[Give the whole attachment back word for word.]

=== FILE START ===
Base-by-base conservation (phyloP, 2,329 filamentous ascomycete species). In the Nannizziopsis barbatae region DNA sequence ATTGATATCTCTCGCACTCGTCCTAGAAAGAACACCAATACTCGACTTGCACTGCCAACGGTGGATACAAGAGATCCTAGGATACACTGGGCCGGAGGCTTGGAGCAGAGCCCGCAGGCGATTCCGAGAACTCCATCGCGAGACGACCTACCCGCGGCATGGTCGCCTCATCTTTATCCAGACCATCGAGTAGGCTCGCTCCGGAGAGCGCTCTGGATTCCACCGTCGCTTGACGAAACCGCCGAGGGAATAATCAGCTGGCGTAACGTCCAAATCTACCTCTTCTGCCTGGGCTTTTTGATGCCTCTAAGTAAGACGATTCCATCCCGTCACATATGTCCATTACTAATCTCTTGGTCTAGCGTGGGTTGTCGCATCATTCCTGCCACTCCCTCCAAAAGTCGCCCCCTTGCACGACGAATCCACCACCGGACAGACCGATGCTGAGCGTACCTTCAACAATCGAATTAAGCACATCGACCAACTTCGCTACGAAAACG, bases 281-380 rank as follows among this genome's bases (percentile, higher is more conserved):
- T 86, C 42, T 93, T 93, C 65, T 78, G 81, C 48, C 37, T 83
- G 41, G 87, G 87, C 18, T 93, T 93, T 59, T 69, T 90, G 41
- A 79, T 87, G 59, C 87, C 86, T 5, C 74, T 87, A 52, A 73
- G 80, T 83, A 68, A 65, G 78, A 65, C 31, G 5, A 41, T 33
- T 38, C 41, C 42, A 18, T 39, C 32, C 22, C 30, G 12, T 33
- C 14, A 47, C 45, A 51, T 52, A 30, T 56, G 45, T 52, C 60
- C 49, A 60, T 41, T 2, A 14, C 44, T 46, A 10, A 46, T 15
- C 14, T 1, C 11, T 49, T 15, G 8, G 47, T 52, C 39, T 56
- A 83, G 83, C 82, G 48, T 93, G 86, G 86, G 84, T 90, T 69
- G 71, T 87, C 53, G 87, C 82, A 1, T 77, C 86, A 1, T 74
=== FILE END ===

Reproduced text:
Base-by-base conservation (phyloP, 2,329 filamentous ascomycete species). In the Nannizziopsis barbatae region DNA sequence ATTGATATCTCTCGCACTCGTCCTAGAAAGAACACCAATACTCGACTTGCACTGCCAACGGTGGATACAAGAGATCCTAGGATACACTGGGCCGGAGGCTTGGAGCAGAGCCCGCAGGCGATTCCGAGAACTCCATCGCGAGACGACCTACCCGCGGCATGGTCGCCTCATCTTTATCCAGACCATCGAGTAGGCTCGCTCCGGAGAGCGCTCTGGATTCCACCGTCGCTTGACGAAACCGCCGAGGGAATAATCAGCTGGCGTAACGTCCAAATCTACCTCTTCTGCCTGGGCTTTTTGATGCCTCTAAGTAAGACGATTCCATCCCGTCACATATGTCCATTACTAATCTCTTGGTCTAGCGTGGGTTGTCGCATCATTCCTGCCACTCCCTCCAAAAGTCGCCCCCTTGCACGACGAATCCACCACCGGACAGACCGATGCTGAGCGTACCTTCAACAATCGAATTAAGCACATCGACCAACTTCGCTACGAAAACG, bases 281-380 rank as follows among this genome's bases (percentile, higher is more conserved):
- T 86, C 42, T 93, T 93, C 65, T 78, G 81, C 48, C 37, T 83
- G 41, G 87, G 87, C 18, T 93, T 93, T 59, T 69, T 90, G 41
- A 79, T 87, G 59, C 87, C 86, T 5, C 74, T 87, A 52, A 73
- G 80, T 83, A 68, A 65, G 78, A 65, C 31, G 5, A 41, T 33
- T 38, C 41, C 42, A 18, T 39, C 32, C 22, C 30, G 12, T 33
- C 14, A 47, C 45, A 51, T 52, A 30, T 56, G 45, T 52, C 60
- C 49, A 60, T 41, T 2, A 14, C 44, T 46, A 10, A 46, T 15
- C 14, T 1, C 11, T 49, T 15, G 8, G 47, T 52, C 39, T 56
- A 83, G 83, C 82, G 48, T 93, G 86, G 86, G 84, T 90, T 69
- G 71, T 87, C 53, G 87, C 82, A 1, T 77, C 86, A 1, T 74